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The Dog-Gone Caper

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Charlie pointed to the right.  “There’s the house, or should I say mansion – must be at least twenty rooms.  When Ms Lydia Langtry said we couldn’t miss it with the twin gables, she was right.  Now to find out about her dog knapping.”

Jimmy steered their Toyota Prius up the hill on the paved driveway leading to the mansion.  The green grass showed nary a weed.  He pulled up next to a BMW and shut off his car’s engine.  His eyes followed the contours of the mansion up three stories.

Located in the countryside about fifteen miles west of the Chief’s home / office in Woodstock, Illinois, the mansion was one of several in the area.  The Langtry’s owed their wealth to manufacturing and investing.  According to Lydia, their leisure pursuits included dogs and horses.

“You don’t mind the rush, Jimmy, do you?  Lydia’s voice quivered when she told me about her kidnapped Airedale, Ruffy.  We can wait to see how this job affects tomorrow night out with Ann and Nellie.  If the case proves complicated, we may have reschedule our date.”

“Right you are, Dad.  Business comes before pleasure, but the girls do get kind o’ irked with last minute… changes.”

Charlie frowned.  “I know, but…”  He shrugged his shoulders.

The two six-foot tall Native American private detectives got out of their car, stretched, and strode up to the front door.  Charlie pressed the bell.  It reverberated announcing them.

Moments later a florid woman with streaks of grey running through blond hair and wearing a housedress and white apron opened the door.  “Whom do you wish to see?”

Jimmy said, “Ms. Lydia Langtry is expecting us.”  He pointed to Charlie and himself.  “We’re the private detectives she hired about…”  He paused to recollect the dog’s name.  “Ruffy.”

She swung the heavily varnished, oak door open and said, “Come right inside.  Ms. Lydia’s been pacing back and forth, waiting.  Follow me, gentlemen.”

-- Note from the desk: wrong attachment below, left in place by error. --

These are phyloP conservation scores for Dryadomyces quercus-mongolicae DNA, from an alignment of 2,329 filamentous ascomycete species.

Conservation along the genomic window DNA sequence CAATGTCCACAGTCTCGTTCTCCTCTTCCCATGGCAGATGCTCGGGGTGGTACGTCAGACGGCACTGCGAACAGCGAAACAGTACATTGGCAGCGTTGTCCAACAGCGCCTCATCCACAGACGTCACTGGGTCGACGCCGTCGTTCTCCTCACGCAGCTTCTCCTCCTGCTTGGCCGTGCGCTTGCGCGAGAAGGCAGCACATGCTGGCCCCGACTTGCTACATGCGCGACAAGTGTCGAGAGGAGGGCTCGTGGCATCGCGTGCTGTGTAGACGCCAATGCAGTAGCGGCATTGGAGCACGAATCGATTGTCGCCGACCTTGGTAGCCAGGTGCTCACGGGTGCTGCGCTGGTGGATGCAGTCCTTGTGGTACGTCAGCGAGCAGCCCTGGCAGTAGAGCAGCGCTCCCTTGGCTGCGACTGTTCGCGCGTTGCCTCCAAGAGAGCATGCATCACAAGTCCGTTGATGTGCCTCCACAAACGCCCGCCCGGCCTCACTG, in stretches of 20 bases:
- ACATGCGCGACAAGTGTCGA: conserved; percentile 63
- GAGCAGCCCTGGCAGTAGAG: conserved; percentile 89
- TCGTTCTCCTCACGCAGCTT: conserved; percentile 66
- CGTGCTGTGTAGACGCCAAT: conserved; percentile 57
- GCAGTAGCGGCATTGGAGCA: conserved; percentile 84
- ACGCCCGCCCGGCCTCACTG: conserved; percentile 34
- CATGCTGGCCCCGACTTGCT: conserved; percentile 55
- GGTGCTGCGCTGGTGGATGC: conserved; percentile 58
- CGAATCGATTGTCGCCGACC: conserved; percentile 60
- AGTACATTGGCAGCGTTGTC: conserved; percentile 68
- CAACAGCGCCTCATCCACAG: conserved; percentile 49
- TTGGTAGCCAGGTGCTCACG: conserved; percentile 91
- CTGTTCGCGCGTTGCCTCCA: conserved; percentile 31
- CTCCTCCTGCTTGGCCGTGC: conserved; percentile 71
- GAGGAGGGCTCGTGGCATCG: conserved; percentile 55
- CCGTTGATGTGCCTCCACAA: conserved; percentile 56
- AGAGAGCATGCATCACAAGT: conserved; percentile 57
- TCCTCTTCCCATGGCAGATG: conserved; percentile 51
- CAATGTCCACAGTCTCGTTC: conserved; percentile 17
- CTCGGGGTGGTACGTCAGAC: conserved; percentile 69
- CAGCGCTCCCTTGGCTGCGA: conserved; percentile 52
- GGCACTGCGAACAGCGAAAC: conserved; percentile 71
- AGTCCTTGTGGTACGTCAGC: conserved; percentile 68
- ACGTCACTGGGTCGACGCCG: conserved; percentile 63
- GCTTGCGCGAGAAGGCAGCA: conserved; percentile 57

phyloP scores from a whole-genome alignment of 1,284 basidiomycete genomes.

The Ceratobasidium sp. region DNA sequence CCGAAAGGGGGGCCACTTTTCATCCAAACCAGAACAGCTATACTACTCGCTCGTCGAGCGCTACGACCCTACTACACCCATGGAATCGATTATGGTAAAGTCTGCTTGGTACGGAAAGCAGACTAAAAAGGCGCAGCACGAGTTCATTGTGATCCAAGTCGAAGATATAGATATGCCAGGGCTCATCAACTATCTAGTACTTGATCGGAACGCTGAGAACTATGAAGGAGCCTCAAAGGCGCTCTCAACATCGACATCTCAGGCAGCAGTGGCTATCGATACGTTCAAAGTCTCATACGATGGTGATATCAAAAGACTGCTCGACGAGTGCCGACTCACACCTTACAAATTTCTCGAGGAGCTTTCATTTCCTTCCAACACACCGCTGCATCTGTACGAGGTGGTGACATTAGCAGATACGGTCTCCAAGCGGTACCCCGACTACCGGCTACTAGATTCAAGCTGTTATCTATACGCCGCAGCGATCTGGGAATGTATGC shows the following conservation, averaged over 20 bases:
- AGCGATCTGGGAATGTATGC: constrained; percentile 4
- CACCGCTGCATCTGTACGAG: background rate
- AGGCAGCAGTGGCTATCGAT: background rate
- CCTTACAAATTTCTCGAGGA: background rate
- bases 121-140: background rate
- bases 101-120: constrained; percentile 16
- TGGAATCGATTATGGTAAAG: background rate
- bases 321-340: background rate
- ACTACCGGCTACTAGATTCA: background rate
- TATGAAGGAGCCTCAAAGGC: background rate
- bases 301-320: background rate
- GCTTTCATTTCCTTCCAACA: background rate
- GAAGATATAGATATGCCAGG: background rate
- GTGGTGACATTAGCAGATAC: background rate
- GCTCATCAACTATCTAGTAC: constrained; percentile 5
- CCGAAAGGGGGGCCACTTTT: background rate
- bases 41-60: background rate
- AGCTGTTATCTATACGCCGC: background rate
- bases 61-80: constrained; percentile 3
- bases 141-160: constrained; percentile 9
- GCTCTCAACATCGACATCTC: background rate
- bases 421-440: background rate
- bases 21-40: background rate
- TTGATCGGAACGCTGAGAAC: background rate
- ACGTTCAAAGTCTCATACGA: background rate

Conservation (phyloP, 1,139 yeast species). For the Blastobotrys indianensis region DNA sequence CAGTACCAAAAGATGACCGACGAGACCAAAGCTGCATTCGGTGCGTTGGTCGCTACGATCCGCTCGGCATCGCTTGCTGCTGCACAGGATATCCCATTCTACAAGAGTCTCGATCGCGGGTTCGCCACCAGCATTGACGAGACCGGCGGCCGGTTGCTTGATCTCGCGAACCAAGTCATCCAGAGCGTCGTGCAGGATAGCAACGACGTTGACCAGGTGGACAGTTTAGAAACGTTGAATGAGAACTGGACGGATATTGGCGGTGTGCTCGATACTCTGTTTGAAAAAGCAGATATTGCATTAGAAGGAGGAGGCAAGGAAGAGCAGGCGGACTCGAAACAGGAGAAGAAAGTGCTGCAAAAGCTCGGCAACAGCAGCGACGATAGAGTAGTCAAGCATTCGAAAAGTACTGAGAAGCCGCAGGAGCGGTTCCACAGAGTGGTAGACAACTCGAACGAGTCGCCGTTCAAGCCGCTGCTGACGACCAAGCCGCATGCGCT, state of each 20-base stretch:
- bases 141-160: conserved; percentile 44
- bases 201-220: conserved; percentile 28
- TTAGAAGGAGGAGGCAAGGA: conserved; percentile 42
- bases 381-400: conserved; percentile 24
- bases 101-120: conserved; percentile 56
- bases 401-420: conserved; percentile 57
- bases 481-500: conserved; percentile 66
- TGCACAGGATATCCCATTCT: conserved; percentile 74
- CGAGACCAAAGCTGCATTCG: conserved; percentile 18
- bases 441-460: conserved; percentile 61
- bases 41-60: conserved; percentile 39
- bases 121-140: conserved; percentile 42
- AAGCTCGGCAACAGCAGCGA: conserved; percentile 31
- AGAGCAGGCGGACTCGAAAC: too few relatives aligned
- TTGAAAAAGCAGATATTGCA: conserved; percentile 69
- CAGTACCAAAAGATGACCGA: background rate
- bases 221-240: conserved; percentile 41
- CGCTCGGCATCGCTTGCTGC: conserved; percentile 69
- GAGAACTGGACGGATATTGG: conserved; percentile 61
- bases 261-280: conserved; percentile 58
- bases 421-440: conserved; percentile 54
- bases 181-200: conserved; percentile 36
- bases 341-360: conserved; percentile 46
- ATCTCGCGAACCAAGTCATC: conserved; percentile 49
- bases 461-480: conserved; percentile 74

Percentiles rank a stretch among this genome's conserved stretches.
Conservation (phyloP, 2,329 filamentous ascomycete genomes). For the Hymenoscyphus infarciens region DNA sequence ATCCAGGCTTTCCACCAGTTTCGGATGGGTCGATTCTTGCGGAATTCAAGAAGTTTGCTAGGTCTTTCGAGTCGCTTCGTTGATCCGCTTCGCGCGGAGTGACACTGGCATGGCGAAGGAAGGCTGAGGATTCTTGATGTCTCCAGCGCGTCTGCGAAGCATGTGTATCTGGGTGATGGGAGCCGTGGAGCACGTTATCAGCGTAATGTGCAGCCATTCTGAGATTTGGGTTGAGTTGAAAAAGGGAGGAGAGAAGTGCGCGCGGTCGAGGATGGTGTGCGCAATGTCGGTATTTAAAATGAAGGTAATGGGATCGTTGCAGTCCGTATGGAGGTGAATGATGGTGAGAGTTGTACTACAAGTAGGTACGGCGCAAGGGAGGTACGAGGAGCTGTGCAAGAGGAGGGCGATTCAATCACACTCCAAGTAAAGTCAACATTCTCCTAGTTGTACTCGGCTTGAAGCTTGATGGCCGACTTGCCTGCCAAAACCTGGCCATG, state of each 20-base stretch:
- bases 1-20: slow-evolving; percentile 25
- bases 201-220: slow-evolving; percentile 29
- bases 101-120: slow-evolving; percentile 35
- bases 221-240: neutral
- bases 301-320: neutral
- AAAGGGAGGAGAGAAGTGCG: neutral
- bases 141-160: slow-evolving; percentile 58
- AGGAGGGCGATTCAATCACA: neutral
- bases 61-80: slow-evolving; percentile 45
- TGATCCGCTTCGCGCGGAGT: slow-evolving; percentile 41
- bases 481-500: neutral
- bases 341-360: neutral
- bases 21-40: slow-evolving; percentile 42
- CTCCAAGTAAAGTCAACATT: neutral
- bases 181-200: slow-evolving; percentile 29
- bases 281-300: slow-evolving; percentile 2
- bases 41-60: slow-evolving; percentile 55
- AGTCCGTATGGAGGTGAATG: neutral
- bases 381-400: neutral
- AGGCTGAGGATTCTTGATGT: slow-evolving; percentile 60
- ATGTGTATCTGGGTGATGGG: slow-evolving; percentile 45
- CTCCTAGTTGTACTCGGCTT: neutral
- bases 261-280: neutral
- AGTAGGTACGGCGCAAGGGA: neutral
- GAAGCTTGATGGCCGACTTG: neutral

They followed her along a wide hallway with oil paintings hung one after another.  At the end of the hallway, the house-person stopped at a tall mahogany door and knocked.  She called out, “The two private investigators are here, Ms Lydia.”

The sound of hasty footsteps reverberated.  The door swung open.  A petite, brunette lady motioned them inside.  “Come in.  That will be all, Mercedes.”

The Chiefs marched inside the expansive room.

Lydia pushed the door shut.  “You must find my Ruffy,” she cried out.  She drew a breath composing herself.  “Please sit down won’t you.  Coffee?   Are you two brothers?”

Charlie smiled.  “No, Jimmy’s my son.  Except for a few streaks of gray in my black hair and a few wrinkles on my face I guess we could be mistaken for brothers, especially when we’re both in chinos.”

A black leather sofa faced away from the windows and towards the book shelves.  While she poured coffee into their cups, Lydia talked.   “The ransom what’s-it… note warned not to call the police, but I knew I needed help.  I tried thinking what I could do, but I came up with zero answers.  Then I remembered.  I heard how you helped Beverley Boles, so I phoned you.

“Here’s the note.  It’s printed in box letters, so it’s no clue in tracking the kidnapper.”  She handed the paper to Charlie first.  Then she sat on a cushioned chair facing the two private investigators.

Charlie read it once – then again.  “So the kidnapper wants twenty-five thousand dollars delivered under a cement post tomorrow night at eleven.”

“Now the payment is tonight,” Lydia answered, “A day has passed since I got the ransom demand.”

He handed the note over to Jimmy who looked at it and said, “Dad, did you see how…”

Charlie put his index finger to his lips, then shook his head.

Jimmy gave his father a harsh look, wondering why the rebuff.  Could Charlie be on to something that he didn’t want to share?  Jimmy drew a breath, promising himself that he’d be the one who solves this case.

Charlie continued, “Is the housekeeper the only one who works here for you in your home?”

“Well, as you saw, there’s Mercedes, my housekeeper / cook.  There are two others.  Jack Key is the chauffer and stable hand.  He once worked at Arlington Park Racetrack.  Our gardener is Terry McGruff.  He’s the burly fellow that you probably saw putting the tractor in the barn.  As usual, he’s been fighting the never ending battle with weeds.